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Steve Johnson? Really?

Sep 24, 2012, 7:18 PM EST

Steve Johnson AP

Until a couple of months ago, Orioles farmhand Steve Johnson was best known for being the son of former Orioles pitcher Dave Johnson. If he was known at all. It’s not like the baseball world was waiting with bated breath for the offspring of Dave Johnson to come and save the game. Dave Johnson’s claim to fame was that he led the AL in homers allowed in his one full season in the rotation (he ended his career in 1993 with a 22-25 record and a 5.11 ERA).

Now, back to Steve. Ignoring two emergency starts Johnson made in Double-A at the tender age of 18 in 2006, here’s how Steve has done in his intro to every level of baseball.

2005 Rookie ball: 0-2, 9.53 ERA in 11 1/3 IP
2006 Rookie adv: 5-5, 3.89 ERA in 78 2/3 IP
2007 Low-A ball: 3-6, 4.85 ERA in 81 2/3 IP
2008 High-A ball: 3-6, 7.10 ERA in 52 IP
2009 Double-A: 3-2, 2.84 ERA in 38 IP
2011 Triple-A: 2-7, 5.56 ERA in 87 1/3 IP
2012 Majors: 4-0, 1.62 ERA in 33 1/3 IP

Now, how exactly does one explain that? Johnson got the call for Baltimore in the first game of Monday’s doubleheader and shut out the Jays for five innings to pick up a victory. He’s won all three of his starts, striking out 22 in 16 innings in the process. Including his eight relief appearances, he’s fanned 43 batters in 33 1/3 innings.

Which is pretty awesome. Particularly from a guy who was a .500 pitcher and had a 4.17 career ERA in eight minor league seasons.

  1. syracuse451 - Sep 24, 2012 at 7:35 PM

    Seems really easy to explain actually: He has faced SEA, TOR, and TOR in his three starts, his BABIP is .229, his strand rate is 94%, and the Orioles have averaged 7 runs in his three starts. Nothing particularly crazy here, just random statistical variance.

    • moogro - Sep 25, 2012 at 3:09 PM

      No need to mention the run support. The gist was his 1.62 ERA.

  2. yankeesgameday - Sep 24, 2012 at 7:36 PM

    no, you explain it because Seattle and Toronto field triple A level line ups so he hasn’t actually made the jump to facing higher tier talent yet. the kid’s still in the minors.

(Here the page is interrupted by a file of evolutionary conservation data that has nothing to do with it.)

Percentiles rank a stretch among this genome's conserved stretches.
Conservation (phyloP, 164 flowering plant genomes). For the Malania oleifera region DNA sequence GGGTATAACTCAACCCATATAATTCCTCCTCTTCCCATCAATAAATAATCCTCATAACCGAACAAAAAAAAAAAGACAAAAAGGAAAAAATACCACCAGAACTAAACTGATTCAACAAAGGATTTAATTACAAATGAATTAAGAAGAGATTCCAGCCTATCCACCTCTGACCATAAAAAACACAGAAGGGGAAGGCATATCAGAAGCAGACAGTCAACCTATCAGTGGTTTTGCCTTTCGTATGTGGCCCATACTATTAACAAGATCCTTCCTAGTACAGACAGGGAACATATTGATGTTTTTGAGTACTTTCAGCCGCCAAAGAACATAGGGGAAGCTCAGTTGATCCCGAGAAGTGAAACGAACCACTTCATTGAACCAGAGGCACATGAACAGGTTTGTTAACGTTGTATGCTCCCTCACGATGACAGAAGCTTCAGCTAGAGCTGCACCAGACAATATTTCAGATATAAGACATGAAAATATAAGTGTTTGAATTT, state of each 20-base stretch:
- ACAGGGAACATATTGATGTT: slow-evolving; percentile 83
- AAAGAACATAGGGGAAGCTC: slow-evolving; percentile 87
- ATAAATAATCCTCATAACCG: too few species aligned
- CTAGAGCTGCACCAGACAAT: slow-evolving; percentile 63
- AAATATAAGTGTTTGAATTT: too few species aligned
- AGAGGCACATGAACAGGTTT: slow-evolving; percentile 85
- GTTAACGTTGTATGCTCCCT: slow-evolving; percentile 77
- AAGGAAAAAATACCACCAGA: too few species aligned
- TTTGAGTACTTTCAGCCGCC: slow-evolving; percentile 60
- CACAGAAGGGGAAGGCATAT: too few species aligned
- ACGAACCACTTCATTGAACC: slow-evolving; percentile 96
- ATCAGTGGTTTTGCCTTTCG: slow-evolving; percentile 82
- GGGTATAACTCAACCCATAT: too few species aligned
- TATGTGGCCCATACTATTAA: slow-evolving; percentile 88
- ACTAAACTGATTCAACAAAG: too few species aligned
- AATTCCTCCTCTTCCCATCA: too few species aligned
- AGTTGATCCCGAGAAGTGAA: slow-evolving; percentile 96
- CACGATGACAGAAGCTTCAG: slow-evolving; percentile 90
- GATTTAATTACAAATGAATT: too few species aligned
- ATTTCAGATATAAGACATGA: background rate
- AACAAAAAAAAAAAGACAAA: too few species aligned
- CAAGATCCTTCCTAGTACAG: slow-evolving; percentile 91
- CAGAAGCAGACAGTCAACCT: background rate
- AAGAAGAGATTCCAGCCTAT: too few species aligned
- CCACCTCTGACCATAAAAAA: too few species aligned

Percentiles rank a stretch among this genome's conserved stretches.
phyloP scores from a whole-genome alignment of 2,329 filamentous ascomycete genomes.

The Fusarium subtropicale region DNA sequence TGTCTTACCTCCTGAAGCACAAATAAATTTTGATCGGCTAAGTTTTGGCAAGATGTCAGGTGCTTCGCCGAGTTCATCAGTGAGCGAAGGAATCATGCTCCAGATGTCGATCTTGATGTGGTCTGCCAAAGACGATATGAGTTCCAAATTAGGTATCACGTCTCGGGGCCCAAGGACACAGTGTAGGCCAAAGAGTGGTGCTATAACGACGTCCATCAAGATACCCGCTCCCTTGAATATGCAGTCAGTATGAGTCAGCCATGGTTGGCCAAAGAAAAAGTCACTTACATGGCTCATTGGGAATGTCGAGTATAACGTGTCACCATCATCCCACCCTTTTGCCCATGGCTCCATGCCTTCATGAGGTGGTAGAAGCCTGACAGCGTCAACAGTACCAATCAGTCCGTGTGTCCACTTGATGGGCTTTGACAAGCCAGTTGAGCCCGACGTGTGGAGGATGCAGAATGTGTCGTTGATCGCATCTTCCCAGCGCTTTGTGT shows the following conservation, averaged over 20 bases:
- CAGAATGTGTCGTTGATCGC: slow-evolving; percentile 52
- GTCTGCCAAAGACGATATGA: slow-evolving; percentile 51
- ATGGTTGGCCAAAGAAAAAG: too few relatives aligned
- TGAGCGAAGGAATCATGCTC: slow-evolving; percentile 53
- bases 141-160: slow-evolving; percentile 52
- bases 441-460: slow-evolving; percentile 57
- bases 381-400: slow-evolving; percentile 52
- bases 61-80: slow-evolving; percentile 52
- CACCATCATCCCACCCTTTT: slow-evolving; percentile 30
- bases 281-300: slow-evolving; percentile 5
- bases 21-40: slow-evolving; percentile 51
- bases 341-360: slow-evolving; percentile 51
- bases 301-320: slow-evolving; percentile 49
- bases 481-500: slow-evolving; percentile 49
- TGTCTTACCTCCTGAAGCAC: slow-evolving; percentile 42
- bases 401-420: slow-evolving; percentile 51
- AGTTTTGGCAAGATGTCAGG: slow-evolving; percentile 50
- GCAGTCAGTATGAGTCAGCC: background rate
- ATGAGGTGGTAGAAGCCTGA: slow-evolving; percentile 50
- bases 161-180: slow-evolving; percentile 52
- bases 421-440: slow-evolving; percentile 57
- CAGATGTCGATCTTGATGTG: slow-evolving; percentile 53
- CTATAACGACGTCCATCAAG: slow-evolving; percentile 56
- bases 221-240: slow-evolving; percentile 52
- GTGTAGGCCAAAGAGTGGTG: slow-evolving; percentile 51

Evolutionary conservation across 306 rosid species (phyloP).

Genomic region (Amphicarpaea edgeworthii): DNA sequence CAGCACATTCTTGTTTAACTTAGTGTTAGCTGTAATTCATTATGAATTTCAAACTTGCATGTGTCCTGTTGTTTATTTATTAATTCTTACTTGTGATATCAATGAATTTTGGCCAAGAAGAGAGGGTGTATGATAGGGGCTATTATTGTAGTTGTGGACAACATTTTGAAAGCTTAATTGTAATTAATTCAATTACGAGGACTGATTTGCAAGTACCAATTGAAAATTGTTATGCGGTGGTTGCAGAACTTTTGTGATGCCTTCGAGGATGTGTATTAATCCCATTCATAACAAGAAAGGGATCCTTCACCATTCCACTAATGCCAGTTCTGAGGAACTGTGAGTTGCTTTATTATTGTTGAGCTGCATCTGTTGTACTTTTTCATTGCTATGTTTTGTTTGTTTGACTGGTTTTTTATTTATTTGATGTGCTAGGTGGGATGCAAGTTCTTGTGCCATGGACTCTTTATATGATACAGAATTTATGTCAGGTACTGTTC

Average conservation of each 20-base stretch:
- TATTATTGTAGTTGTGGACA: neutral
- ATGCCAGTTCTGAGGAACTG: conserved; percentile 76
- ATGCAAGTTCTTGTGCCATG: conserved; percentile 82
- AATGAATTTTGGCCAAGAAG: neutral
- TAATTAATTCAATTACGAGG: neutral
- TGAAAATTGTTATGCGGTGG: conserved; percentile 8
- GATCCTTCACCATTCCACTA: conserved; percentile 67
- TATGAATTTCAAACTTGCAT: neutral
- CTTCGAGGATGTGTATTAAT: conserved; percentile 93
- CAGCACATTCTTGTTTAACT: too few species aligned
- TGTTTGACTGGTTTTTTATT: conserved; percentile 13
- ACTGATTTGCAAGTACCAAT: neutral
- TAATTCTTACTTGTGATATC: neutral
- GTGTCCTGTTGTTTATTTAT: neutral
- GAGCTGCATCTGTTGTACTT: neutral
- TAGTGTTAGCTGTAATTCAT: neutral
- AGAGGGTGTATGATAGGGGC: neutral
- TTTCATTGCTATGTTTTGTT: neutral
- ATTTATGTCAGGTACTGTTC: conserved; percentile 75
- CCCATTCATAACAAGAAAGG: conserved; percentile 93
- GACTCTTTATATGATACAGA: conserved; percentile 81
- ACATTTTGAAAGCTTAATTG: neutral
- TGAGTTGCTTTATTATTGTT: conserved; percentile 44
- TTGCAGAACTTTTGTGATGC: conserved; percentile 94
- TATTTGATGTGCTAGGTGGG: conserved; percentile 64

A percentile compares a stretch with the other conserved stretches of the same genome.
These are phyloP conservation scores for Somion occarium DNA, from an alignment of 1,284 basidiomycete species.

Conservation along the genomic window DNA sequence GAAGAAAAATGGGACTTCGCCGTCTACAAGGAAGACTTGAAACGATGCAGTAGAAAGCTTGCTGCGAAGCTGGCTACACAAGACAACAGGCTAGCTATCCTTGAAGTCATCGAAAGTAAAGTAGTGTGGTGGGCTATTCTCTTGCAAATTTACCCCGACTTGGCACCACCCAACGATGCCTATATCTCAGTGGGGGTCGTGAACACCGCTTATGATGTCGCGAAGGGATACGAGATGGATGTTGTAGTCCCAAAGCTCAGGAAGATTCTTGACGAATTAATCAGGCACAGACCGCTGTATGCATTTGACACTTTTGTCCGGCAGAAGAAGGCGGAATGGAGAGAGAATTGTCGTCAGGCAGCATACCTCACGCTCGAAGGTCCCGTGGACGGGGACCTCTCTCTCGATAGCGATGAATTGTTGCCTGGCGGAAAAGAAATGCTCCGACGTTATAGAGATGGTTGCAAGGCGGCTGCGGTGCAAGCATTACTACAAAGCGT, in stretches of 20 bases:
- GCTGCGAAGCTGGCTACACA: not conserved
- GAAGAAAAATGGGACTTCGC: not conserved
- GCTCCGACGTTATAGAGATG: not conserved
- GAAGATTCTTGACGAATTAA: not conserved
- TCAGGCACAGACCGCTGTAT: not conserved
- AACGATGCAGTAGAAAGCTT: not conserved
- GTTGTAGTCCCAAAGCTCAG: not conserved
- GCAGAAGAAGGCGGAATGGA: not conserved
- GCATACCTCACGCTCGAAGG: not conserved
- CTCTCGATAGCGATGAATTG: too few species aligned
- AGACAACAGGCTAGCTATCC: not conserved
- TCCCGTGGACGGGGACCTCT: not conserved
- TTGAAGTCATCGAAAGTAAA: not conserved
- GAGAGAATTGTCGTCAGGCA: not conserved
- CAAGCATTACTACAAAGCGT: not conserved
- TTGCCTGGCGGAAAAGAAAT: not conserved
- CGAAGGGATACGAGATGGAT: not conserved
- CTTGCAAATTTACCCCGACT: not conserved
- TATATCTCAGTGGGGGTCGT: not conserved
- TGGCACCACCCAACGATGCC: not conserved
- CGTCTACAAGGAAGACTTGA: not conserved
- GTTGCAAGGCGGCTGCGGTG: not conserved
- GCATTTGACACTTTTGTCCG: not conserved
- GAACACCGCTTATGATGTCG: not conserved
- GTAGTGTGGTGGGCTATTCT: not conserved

• Francisco (FC) - Sep 24, 2012 at 9:53 PM

      That doesn’t make sense since he was being KILLED by AAA hitting before his callup

  3. takingbovadasmoney - Sep 24, 2012 at 8:13 PM

    steroids.

  4. takingbovadasmoney - Sep 24, 2012 at 8:18 PM

    @Syracuse….how do explain is league leading BAWHIPAR statistical reference x the ERABIP differential divided by his r√vielding%?

    • thenoblefacehumper - Sep 24, 2012 at 9:27 PM

      None of the stats he cited were complex enough to make this stupid joke.

    • wlschneider09 - Sep 24, 2012 at 10:29 PM

      HBT commandment #12: Thou shalt not mock the sabermetrics.

  5. scatterbrian - Sep 24, 2012 at 8:19 PM

    I’ll agree this is pretty awesome, but minor league winning percentage is a really poor gauge of future success.

  6. husky2score - Sep 24, 2012 at 8:27 PM

    This kid has some potential. If you watch him pitch closely, he closes his eyes when he delivers!! Quite incredible and he is one of the small pieces of this teams success this year.

  7. Glenn - Sep 24, 2012 at 10:36 PM

    The Orioles are one of the luckiest teams in recent memory, so why not Steve Johnson. This team is riding an unbelievable wave. Don’t bet on them in the future though.

    • atworkident - Sep 25, 2012 at 7:59 AM

      Right… because there is no chance they’ll make the playoffs.

    • nolanwiffle - Sep 25, 2012 at 8:23 AM

      Can a team really “luck” its way to 90 wins?

  8. burgandyandgold - Sep 25, 2012 at 9:08 AM

    Not luck – charmed. Every team that was a doormat for years has these breakthrough years when they surprise everyone. But the O’s have been gathering talent for a long time and it is finally coming together. I fully expect them to be in the hunt in 2013 as well. That said, they really need to win the division because they do not match up at all with the Texas Rangers.

  9. Panda Claus - Sep 25, 2012 at 10:05 AM

    Explain it this way–Orioles’ Magic. This and the fact Buck likes to put his guys in position to succeed.

    Steve made his ML debut this year in August, 23 years to the day his dad also made his debut with the Orioles during their 1989 “Why Not?” season. There’s got to be some karma in that.

  10. randomdigits - Sep 25, 2012 at 10:29 AM

    Great story but the cries from the Orioles faithful for this kid to become a permanent member of the rotation is getting annoying.

    Good on you Steve, but at best you will be in the Pen next season.

  11. theSC1320 - Sep 25, 2012 at 12:39 PM

    Three likely scenario’s:

    1: He’s been working with the coaches on my fantasy team since his call up and is actually driven to help my team take home the a title more than the O’s. (even though the O’s gig he has pays slightly better.)

    2:The picture says it all. He is the true manifestation of Oriole Pitchers of old, here to become the shining light in the darkness that will take them to the playoffs.

    3: In the minors he was always “working on his game,” at this level and right now, “it’s game on,” and he’s surrounded and supported by the Orioles rather than minor leaguers. He’s stepped right into the flow of juju the Orioles are riding and fitting into his niche nicely. (I’m sure that the coaching staff picking his match-ups for him helps. Like a guy hitting .350 as a platoon hitter, you can’t just extrapolate the data to equal a full season without compensating for the bad situations he’s not hitting in..)

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